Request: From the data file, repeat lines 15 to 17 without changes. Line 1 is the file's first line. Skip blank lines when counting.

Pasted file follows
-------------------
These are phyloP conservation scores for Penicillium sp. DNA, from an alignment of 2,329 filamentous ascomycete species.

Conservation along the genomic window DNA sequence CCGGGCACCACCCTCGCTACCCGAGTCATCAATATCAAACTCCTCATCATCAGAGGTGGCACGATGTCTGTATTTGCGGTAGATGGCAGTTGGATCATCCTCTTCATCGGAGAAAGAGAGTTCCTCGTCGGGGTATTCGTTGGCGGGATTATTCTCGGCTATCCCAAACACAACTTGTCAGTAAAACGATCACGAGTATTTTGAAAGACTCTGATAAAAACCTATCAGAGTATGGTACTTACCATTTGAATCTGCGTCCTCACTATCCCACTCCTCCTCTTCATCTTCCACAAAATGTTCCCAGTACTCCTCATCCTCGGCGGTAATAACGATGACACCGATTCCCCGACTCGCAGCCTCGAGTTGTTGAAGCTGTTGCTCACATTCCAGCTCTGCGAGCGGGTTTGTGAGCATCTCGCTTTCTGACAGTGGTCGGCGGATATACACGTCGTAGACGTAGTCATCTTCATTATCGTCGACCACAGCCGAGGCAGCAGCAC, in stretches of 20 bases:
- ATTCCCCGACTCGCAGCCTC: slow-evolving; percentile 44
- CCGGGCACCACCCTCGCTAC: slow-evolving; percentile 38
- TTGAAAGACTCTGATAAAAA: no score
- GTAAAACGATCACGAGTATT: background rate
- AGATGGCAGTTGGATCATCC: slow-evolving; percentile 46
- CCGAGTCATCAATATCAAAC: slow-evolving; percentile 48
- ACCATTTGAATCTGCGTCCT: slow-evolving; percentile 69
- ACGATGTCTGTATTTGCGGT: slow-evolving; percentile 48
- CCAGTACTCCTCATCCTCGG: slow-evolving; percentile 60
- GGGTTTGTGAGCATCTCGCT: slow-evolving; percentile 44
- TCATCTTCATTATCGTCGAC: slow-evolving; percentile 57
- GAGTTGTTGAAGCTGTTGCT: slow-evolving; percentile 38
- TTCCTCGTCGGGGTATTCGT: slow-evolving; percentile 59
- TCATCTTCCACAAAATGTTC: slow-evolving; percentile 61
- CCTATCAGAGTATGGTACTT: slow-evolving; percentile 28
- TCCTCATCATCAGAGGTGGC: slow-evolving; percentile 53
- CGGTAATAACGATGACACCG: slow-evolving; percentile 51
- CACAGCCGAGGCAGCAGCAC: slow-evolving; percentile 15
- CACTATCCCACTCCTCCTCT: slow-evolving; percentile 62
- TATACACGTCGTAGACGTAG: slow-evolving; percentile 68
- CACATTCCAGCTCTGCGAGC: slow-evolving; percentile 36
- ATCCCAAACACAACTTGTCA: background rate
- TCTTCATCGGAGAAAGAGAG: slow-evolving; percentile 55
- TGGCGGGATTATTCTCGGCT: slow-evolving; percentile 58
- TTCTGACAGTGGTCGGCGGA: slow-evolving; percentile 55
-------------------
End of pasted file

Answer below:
- TTCCTCGTCGGGGTATTCGT: slow-evolving; percentile 59
- TCATCTTCCACAAAATGTTC: slow-evolving; percentile 61
- CCTATCAGAGTATGGTACTT: slow-evolving; percentile 28